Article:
• A detective on administrative leave and a reporter with everything to prove have to team up to solve a forgotten crime in Alice And The Cold Case (5M, 5F) by Damian Trasler
  • White Rock (4M, 4F) is the publishing firm in Martin Ward’s thriller, where autocratic owner Sir James Bannerman has just been found murdered.  Inspector Hilliard has his work cut out to find the culprit, given that everyone at the office had a compelling reason to commit the crime.  We can confirm that no such dramatics occur in real-life publishing houses.

 

Pantomimes

Sheer Luck Holmes was produced by the Apollo Players (on the Isle of Wight).  A picture of their dancing policemen appears on our web page for the script.

  • Bob Heather and Cheryl Barrett have remastered Sheer Luck Holmes (1M, 5F, 13 Either).  All of the familiar panto ingredients and faces bound together to solve the mysterious case of the missing art works.  Holmes is assisted by his housekeeper Dottie the Dame and Baskerville the pantomime dog.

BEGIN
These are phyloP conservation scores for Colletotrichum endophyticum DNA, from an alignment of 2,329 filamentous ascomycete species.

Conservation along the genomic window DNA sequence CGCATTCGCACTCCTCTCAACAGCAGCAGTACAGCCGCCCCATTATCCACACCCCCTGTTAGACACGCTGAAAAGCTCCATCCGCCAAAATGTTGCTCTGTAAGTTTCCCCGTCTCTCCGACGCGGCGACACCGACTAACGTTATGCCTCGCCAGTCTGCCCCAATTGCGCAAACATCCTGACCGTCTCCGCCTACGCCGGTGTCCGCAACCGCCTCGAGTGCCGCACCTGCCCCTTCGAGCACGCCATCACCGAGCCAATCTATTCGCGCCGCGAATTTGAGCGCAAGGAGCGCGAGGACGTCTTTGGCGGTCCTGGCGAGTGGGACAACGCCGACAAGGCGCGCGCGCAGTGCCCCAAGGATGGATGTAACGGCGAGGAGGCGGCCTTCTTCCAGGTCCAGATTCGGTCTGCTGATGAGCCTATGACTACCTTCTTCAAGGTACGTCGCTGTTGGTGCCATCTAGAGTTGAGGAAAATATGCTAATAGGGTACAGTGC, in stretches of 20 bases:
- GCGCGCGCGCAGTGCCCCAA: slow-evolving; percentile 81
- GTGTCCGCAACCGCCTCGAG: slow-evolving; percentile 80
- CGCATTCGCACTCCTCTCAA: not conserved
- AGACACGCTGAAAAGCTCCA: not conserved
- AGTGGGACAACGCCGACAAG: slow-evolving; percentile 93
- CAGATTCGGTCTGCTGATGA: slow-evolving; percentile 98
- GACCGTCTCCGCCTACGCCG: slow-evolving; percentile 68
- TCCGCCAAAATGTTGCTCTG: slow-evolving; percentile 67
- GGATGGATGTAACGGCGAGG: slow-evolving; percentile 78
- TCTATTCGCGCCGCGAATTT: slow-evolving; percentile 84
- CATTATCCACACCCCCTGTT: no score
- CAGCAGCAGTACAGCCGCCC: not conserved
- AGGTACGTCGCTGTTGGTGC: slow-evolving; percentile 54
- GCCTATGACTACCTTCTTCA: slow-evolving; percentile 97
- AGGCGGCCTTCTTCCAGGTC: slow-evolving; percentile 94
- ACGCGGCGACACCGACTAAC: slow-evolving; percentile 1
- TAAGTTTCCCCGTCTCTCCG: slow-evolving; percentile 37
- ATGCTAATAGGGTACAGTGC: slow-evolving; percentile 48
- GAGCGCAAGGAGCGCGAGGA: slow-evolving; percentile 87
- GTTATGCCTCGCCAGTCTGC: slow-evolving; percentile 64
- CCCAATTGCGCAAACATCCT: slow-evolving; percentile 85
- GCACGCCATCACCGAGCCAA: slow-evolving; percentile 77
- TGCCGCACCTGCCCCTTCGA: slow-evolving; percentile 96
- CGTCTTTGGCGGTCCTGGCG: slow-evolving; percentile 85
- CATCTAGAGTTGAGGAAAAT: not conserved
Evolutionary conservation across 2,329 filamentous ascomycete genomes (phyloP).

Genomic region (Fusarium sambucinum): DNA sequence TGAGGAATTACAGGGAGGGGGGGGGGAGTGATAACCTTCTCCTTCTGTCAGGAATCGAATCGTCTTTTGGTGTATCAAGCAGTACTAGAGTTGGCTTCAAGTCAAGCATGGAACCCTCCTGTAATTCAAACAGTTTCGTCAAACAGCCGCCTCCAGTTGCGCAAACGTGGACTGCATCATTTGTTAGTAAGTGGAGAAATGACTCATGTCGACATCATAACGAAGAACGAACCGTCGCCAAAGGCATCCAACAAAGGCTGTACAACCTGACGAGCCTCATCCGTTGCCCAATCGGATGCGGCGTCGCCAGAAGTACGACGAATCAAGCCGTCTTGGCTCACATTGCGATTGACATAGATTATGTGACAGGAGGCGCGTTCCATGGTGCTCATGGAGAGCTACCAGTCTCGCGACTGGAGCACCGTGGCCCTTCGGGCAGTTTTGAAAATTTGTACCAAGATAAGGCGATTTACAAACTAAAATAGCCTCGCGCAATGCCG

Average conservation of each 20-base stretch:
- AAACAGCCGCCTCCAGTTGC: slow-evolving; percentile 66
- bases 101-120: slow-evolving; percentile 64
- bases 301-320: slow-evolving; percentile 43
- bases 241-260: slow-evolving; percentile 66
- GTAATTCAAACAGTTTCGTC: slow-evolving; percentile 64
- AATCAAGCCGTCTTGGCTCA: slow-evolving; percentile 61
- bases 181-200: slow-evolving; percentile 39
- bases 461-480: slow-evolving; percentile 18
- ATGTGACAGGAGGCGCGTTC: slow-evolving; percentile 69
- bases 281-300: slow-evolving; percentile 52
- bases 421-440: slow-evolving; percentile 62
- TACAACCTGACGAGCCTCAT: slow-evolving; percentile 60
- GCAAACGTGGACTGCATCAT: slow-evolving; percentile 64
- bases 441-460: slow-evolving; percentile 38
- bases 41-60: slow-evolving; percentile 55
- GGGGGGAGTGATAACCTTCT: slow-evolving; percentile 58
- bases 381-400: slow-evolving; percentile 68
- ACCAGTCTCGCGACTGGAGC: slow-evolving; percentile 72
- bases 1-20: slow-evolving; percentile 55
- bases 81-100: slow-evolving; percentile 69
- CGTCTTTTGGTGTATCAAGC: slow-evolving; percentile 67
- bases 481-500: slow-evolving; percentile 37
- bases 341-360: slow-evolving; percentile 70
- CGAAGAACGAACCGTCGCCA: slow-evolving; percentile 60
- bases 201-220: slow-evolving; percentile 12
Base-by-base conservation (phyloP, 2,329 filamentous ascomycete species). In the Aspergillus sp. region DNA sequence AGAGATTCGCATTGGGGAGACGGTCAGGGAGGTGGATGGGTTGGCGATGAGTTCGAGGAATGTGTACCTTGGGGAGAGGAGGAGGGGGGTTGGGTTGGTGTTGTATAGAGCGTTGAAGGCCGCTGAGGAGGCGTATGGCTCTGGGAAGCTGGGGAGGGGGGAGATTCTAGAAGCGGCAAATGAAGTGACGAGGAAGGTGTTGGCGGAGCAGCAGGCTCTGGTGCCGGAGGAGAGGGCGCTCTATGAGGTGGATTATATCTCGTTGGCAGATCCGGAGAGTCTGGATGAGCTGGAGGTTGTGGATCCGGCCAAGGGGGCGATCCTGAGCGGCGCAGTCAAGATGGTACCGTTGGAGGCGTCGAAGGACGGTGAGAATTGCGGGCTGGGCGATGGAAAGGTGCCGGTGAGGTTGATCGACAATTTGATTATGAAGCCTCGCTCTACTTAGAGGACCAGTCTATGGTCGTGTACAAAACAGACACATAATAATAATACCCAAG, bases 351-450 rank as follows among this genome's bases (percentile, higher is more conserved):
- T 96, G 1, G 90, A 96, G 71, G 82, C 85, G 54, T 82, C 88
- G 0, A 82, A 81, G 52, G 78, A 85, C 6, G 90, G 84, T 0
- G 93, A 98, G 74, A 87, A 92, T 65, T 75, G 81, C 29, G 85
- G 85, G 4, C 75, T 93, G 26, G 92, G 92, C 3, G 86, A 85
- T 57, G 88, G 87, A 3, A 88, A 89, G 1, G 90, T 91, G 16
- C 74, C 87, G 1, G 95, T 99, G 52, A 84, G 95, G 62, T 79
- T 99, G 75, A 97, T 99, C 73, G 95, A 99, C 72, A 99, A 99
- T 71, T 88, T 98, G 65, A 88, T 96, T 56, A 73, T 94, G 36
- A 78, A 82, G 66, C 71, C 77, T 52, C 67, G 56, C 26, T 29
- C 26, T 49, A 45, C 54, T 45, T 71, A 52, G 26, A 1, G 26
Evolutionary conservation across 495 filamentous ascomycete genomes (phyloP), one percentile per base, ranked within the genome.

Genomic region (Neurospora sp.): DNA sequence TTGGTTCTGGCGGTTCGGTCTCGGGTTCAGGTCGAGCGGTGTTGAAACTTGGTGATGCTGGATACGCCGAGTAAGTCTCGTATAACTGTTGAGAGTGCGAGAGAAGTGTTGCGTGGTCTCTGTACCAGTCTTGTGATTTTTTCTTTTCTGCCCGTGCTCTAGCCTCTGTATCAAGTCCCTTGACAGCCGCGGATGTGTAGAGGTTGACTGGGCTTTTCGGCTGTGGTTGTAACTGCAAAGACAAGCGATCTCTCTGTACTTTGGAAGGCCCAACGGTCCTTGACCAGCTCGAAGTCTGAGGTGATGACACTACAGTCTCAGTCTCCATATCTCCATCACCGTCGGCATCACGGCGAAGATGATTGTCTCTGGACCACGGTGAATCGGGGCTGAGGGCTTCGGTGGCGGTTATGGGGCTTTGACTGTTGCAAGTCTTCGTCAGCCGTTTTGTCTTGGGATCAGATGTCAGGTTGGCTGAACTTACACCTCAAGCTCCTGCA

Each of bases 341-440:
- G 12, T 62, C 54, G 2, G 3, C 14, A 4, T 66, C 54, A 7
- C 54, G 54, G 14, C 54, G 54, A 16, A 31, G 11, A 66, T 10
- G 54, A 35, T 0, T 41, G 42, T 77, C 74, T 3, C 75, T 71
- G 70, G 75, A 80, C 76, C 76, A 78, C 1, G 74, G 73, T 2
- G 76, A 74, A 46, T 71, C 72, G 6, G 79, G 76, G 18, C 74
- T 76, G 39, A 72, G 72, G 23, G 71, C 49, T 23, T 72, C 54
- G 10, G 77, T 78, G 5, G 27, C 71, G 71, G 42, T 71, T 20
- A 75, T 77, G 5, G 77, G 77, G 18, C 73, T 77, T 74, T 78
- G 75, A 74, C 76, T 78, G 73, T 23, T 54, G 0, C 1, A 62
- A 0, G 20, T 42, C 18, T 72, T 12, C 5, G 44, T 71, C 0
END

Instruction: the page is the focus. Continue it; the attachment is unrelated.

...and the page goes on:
• A new take on Cinderella (4M, 4F, 10 Either) takes the audience from the Job Centre to the Palace via Hardup Hall by a rejuvenated Fairy Godmother and a talking parrot.  The Ugly Sisters are addicted to Facebook, while Prince Charming runs his life according to his fitbit.
  • Best-selling author Robert Scott takes on the world of panto with Adrian – The Alternative Pantomime (5M, 5F, 1 Either), available in both clean and not-so-family-friendly versions.  Adrian’s not your typical inhabitant of Pantoland.  He’s level-headed, and can spot the difference between a wolf and a Granny.  But due to unfortunate circumstances, he’s tasked with the role of Fairy Godmother – for everyone!

 

Plays for Schools and Youth Theatre

There seems to be a theme running through our new youth plays, but, for the most part, it’s Greek to me:-

  • Stewart Boston goes all Greek with Antigone (4M, 2F, 2Either), a dramatic retelling of Sophocles’ tragedy – perfect for secondary/high schools and youth theatre.